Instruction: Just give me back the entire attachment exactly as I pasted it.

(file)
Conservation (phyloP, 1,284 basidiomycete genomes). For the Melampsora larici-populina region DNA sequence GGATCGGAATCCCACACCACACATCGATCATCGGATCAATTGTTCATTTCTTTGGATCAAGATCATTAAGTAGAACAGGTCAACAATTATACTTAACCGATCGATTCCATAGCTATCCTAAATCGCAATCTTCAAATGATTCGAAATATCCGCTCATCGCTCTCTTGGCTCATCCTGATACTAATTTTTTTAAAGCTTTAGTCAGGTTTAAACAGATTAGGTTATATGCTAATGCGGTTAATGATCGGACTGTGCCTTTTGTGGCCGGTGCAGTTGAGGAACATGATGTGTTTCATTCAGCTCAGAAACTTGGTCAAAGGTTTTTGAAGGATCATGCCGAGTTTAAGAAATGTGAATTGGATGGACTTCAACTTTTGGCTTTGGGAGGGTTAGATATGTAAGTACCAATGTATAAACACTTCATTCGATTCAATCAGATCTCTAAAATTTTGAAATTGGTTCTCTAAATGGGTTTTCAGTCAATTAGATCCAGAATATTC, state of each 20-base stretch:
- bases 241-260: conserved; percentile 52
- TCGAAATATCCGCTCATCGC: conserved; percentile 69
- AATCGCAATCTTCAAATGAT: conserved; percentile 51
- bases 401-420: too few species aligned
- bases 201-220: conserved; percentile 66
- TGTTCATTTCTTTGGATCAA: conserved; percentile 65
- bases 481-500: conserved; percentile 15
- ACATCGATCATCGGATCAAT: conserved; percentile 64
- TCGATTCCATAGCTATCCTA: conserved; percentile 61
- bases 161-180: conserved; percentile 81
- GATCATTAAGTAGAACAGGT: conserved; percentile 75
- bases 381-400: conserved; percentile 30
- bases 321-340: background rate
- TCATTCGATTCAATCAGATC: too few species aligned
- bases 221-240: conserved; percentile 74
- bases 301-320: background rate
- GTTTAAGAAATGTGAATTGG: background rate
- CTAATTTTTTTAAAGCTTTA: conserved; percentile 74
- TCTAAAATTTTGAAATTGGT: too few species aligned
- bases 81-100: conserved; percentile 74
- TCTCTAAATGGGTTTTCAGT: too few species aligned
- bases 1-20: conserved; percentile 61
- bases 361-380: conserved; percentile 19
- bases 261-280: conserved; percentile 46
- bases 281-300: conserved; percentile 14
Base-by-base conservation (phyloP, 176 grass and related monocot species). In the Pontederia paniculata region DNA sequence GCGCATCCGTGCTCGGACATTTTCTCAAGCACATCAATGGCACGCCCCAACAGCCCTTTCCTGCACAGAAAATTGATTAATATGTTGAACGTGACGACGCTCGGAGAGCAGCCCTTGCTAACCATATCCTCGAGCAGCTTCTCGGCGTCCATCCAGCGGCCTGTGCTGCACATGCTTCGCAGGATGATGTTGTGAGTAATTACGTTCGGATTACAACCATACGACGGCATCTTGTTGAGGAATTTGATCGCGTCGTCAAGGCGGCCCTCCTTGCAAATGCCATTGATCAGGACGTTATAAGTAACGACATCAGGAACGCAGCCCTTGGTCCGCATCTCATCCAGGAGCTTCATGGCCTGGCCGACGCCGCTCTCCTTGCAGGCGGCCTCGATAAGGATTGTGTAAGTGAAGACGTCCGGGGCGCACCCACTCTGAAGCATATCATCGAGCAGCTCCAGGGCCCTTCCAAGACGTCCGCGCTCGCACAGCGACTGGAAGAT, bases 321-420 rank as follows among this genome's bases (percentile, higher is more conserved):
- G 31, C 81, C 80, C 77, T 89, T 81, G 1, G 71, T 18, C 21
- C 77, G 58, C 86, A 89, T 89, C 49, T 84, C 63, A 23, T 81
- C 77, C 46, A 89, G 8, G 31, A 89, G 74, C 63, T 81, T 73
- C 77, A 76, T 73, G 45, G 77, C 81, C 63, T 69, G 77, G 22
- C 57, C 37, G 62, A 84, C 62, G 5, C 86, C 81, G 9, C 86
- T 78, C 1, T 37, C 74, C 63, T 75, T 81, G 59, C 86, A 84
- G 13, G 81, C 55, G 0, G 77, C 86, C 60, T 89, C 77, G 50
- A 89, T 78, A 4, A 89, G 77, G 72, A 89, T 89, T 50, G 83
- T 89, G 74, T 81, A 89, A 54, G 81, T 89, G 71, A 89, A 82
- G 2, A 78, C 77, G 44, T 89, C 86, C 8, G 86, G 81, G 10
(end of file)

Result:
Conservation (phyloP, 1,284 basidiomycete genomes). For the Melampsora larici-populina region DNA sequence GGATCGGAATCCCACACCACACATCGATCATCGGATCAATTGTTCATTTCTTTGGATCAAGATCATTAAGTAGAACAGGTCAACAATTATACTTAACCGATCGATTCCATAGCTATCCTAAATCGCAATCTTCAAATGATTCGAAATATCCGCTCATCGCTCTCTTGGCTCATCCTGATACTAATTTTTTTAAAGCTTTAGTCAGGTTTAAACAGATTAGGTTATATGCTAATGCGGTTAATGATCGGACTGTGCCTTTTGTGGCCGGTGCAGTTGAGGAACATGATGTGTTTCATTCAGCTCAGAAACTTGGTCAAAGGTTTTTGAAGGATCATGCCGAGTTTAAGAAATGTGAATTGGATGGACTTCAACTTTTGGCTTTGGGAGGGTTAGATATGTAAGTACCAATGTATAAACACTTCATTCGATTCAATCAGATCTCTAAAATTTTGAAATTGGTTCTCTAAATGGGTTTTCAGTCAATTAGATCCAGAATATTC, state of each 20-base stretch:
- bases 241-260: conserved; percentile 52
- TCGAAATATCCGCTCATCGC: conserved; percentile 69
- AATCGCAATCTTCAAATGAT: conserved; percentile 51
- bases 401-420: too few species aligned
- bases 201-220: conserved; percentile 66
- TGTTCATTTCTTTGGATCAA: conserved; percentile 65
- bases 481-500: conserved; percentile 15
- ACATCGATCATCGGATCAAT: conserved; percentile 64
- TCGATTCCATAGCTATCCTA: conserved; percentile 61
- bases 161-180: conserved; percentile 81
- GATCATTAAGTAGAACAGGT: conserved; percentile 75
- bases 381-400: conserved; percentile 30
- bases 321-340: background rate
- TCATTCGATTCAATCAGATC: too few species aligned
- bases 221-240: conserved; percentile 74
- bases 301-320: background rate
- GTTTAAGAAATGTGAATTGG: background rate
- CTAATTTTTTTAAAGCTTTA: conserved; percentile 74
- TCTAAAATTTTGAAATTGGT: too few species aligned
- bases 81-100: conserved; percentile 74
- TCTCTAAATGGGTTTTCAGT: too few species aligned
- bases 1-20: conserved; percentile 61
- bases 361-380: conserved; percentile 19
- bases 261-280: conserved; percentile 46
- bases 281-300: conserved; percentile 14
Base-by-base conservation (phyloP, 176 grass and related monocot species). In the Pontederia paniculata region DNA sequence GCGCATCCGTGCTCGGACATTTTCTCAAGCACATCAATGGCACGCCCCAACAGCCCTTTCCTGCACAGAAAATTGATTAATATGTTGAACGTGACGACGCTCGGAGAGCAGCCCTTGCTAACCATATCCTCGAGCAGCTTCTCGGCGTCCATCCAGCGGCCTGTGCTGCACATGCTTCGCAGGATGATGTTGTGAGTAATTACGTTCGGATTACAACCATACGACGGCATCTTGTTGAGGAATTTGATCGCGTCGTCAAGGCGGCCCTCCTTGCAAATGCCATTGATCAGGACGTTATAAGTAACGACATCAGGAACGCAGCCCTTGGTCCGCATCTCATCCAGGAGCTTCATGGCCTGGCCGACGCCGCTCTCCTTGCAGGCGGCCTCGATAAGGATTGTGTAAGTGAAGACGTCCGGGGCGCACCCACTCTGAAGCATATCATCGAGCAGCTCCAGGGCCCTTCCAAGACGTCCGCGCTCGCACAGCGACTGGAAGAT, bases 321-420 rank as follows among this genome's bases (percentile, higher is more conserved):
- G 31, C 81, C 80, C 77, T 89, T 81, G 1, G 71, T 18, C 21
- C 77, G 58, C 86, A 89, T 89, C 49, T 84, C 63, A 23, T 81
- C 77, C 46, A 89, G 8, G 31, A 89, G 74, C 63, T 81, T 73
- C 77, A 76, T 73, G 45, G 77, C 81, C 63, T 69, G 77, G 22
- C 57, C 37, G 62, A 84, C 62, G 5, C 86, C 81, G 9, C 86
- T 78, C 1, T 37, C 74, C 63, T 75, T 81, G 59, C 86, A 84
- G 13, G 81, C 55, G 0, G 77, C 86, C 60, T 89, C 77, G 50
- A 89, T 78, A 4, A 89, G 77, G 72, A 89, T 89, T 50, G 83
- T 89, G 74, T 81, A 89, A 54, G 81, T 89, G 71, A 89, A 82
- G 2, A 78, C 77, G 44, T 89, C 86, C 8, G 86, G 81, G 10